It’s amazing how shifting a few objects around in a room can open it up. I pasted a long piece of linen yesterday (3+ yards), and began painting the work today. I can move around the work more easily. The picture shows the pasted section resting on the top of my flat file, which is on wheels allowing me to push it around as needed. I’m glad that I can now work with a big piece of fabric like this.
And from the other direction…
The pasted fabric stretched out to dry.
Because the rice paste shrinks when it dries, the surrounding fabric pops up a little from the surrounding pasted areas.
First of all, congratulations to Fran of Sun Valley, Idaho, the katazome giveaway winner! Thanks to all of you for putting your name in the hat!
This weekend I cleaned my basement workroom/studio, clearing clutter and hoping to find another square foot of space to use. (According to The Bard of Lake Woebegone, this frenzy of organizing is probably a form of temporary insanity, since it is January in Minnesota.) My goal this time was to find a way to stretch more than 2-1/2 yards of fabric across the space. Normally that’s the maximum I can manage between the concrete wall and the 6″x6″ post in the middle of the space. (there are 2 of these posts on either side of the chimney.) I found a way to extend this reach by almost a yard by using a D-ring on a clothesline.
To prevent the D-ring from slipping I’ve attached a clothespin on each side of it. You don’t really need the D-ring but I like it because it allows me to move around more easily without untying the rope or doing the limbo. Normally the D-ring would be attached to the metal handle on the post. We also moved the freezer and a few other things to open up the space around this new adaptation.
Part two of this weekend of problem-solving was stretching the shinshi (bamboo fabric stretching sticks) across the back of the fabric, which seems like it would be easy, but frustrates me. It usually takes me 2 or 3 tries to make it work. Ideally, you want the shinshi to be perpendicular to the edges of the stretched fabric, but when that isn’t possible crisscrossing them is the alternative. The goal is to stretch the weave as evenly as possible, avoiding little tent-pole like protrusions and wrinkles. This is hard to do when the sticks are diagonal. Shinshi only come in a few sizes, and if you are working with wide fabrics and/or have custom requirements you adapt. Once learned, it’s an elegant and flexible method and allows you to stand and move around while working on a large piece. I find other fabric stretching equipment awkward.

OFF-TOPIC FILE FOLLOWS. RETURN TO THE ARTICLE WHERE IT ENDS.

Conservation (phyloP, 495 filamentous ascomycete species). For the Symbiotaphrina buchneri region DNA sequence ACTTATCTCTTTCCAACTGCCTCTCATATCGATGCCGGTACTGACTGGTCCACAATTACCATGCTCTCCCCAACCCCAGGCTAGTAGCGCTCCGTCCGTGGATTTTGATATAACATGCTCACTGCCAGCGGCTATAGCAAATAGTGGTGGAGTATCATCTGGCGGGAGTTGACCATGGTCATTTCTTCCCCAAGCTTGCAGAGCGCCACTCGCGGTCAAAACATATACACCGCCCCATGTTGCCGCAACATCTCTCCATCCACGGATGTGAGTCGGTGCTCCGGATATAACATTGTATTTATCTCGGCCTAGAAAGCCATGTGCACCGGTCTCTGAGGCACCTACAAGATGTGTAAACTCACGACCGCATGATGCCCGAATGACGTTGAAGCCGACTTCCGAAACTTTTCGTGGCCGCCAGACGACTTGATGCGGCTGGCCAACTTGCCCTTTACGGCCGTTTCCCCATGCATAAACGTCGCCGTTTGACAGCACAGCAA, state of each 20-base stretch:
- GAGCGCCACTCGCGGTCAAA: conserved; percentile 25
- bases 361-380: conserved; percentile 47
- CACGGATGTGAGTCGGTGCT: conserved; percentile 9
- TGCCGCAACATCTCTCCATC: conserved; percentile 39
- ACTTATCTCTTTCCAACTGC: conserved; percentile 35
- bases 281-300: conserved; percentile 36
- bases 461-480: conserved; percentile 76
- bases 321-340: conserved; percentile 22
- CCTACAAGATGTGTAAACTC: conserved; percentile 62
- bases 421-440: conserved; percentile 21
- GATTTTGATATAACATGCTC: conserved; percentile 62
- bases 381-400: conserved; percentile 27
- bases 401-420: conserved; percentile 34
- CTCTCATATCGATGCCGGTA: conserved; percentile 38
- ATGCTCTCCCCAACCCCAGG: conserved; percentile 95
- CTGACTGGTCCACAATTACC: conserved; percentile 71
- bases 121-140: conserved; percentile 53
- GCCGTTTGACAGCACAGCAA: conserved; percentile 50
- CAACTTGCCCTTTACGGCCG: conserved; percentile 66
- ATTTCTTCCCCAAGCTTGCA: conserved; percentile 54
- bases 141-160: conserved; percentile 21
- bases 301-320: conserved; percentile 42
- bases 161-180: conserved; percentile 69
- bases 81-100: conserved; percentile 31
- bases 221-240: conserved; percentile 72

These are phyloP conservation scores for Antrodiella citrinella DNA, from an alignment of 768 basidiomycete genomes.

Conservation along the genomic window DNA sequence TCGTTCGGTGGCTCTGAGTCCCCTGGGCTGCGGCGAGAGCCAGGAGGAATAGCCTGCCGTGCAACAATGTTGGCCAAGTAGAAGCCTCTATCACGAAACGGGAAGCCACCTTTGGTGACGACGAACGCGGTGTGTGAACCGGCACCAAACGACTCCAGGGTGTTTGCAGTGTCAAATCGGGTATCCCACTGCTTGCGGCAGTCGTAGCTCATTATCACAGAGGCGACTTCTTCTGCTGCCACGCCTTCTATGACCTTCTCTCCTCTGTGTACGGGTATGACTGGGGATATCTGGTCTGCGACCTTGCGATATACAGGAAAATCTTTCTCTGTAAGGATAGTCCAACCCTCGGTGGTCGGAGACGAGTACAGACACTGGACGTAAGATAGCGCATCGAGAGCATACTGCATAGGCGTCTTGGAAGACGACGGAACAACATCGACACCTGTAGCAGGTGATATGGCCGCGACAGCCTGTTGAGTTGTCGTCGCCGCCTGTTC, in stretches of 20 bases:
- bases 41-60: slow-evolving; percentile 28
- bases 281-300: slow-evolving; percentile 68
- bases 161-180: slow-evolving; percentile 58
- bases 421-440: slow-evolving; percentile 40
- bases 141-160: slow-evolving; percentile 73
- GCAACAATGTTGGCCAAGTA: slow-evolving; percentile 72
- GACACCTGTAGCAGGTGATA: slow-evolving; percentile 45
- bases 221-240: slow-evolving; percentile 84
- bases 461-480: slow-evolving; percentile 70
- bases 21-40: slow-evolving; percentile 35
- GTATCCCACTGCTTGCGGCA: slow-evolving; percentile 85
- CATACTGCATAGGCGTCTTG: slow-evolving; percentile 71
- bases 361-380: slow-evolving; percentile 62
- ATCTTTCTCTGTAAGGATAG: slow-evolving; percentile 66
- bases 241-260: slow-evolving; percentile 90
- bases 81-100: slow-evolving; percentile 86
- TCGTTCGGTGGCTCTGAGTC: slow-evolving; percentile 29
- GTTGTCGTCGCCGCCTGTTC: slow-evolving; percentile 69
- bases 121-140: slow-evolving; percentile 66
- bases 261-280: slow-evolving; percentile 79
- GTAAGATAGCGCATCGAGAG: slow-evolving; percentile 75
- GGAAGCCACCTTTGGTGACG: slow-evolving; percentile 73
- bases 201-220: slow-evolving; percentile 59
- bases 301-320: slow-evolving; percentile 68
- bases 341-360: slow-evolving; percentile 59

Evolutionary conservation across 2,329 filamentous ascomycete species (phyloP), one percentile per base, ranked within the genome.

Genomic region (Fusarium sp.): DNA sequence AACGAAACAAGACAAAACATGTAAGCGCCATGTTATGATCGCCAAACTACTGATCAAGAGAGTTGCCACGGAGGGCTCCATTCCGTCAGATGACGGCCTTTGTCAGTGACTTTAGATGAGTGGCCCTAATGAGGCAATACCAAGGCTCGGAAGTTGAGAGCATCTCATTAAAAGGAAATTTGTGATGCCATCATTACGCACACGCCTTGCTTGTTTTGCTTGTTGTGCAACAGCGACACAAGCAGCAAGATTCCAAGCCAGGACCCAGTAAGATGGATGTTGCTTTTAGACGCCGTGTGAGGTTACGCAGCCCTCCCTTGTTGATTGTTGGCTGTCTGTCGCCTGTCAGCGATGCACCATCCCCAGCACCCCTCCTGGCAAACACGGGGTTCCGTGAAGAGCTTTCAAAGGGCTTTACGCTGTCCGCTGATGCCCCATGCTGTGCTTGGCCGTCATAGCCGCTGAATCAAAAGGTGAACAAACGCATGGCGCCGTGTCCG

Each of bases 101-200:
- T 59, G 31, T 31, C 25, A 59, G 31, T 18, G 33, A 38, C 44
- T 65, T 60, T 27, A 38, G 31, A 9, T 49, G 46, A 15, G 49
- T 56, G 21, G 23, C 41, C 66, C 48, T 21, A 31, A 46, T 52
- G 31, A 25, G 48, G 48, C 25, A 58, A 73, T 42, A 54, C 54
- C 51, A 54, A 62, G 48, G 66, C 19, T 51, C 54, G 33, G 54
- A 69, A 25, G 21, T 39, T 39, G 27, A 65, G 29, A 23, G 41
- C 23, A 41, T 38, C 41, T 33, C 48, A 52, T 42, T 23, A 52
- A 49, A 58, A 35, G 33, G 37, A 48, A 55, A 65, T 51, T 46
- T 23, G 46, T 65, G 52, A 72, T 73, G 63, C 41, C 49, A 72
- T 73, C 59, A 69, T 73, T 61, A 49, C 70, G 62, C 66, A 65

Yesterday I forgot to screw the bottom of the blender on tightly so the soy milk spilled all over the table and floor (I walk away while it’s blending to save my ears). This gave me the perfect opportunity to try John Marshall’s “quickie method,” which involves grinding dry soy beans in a coffee grinder and then swishing and massaging the resulting flour around inside a damp cloth inside a bowl of water. I like the slow method better, which is actually faster (provided you remember to soak the soybeans overnight in the fridge).
The old lab cart works well because I can wheel it around my work as needed. The dry pigments are mixed in the soy milk, which is still a bit frothy from freshness. Pigments settle out, so with each application you need to stir them up a bit.
My basement studio has many obstacles I’ve managed to work around! Two vertical 6×6 posts stand in the center of the space about 10 feet apart. The boiler, chimney and water heater are between them. I’ve rigged two stretching areas, one from each post attaching to the concrete wall opposite via aluminum door handles. I added a carabiner (i.e. D-ring) to one of the handles, which allows me to move around more easily with a minimum of ducking and crouching. I can stretch approx. 2 1/2 yards of fabric on each side of the room.
Above is a close-up of my new owl design after curing and wash-out.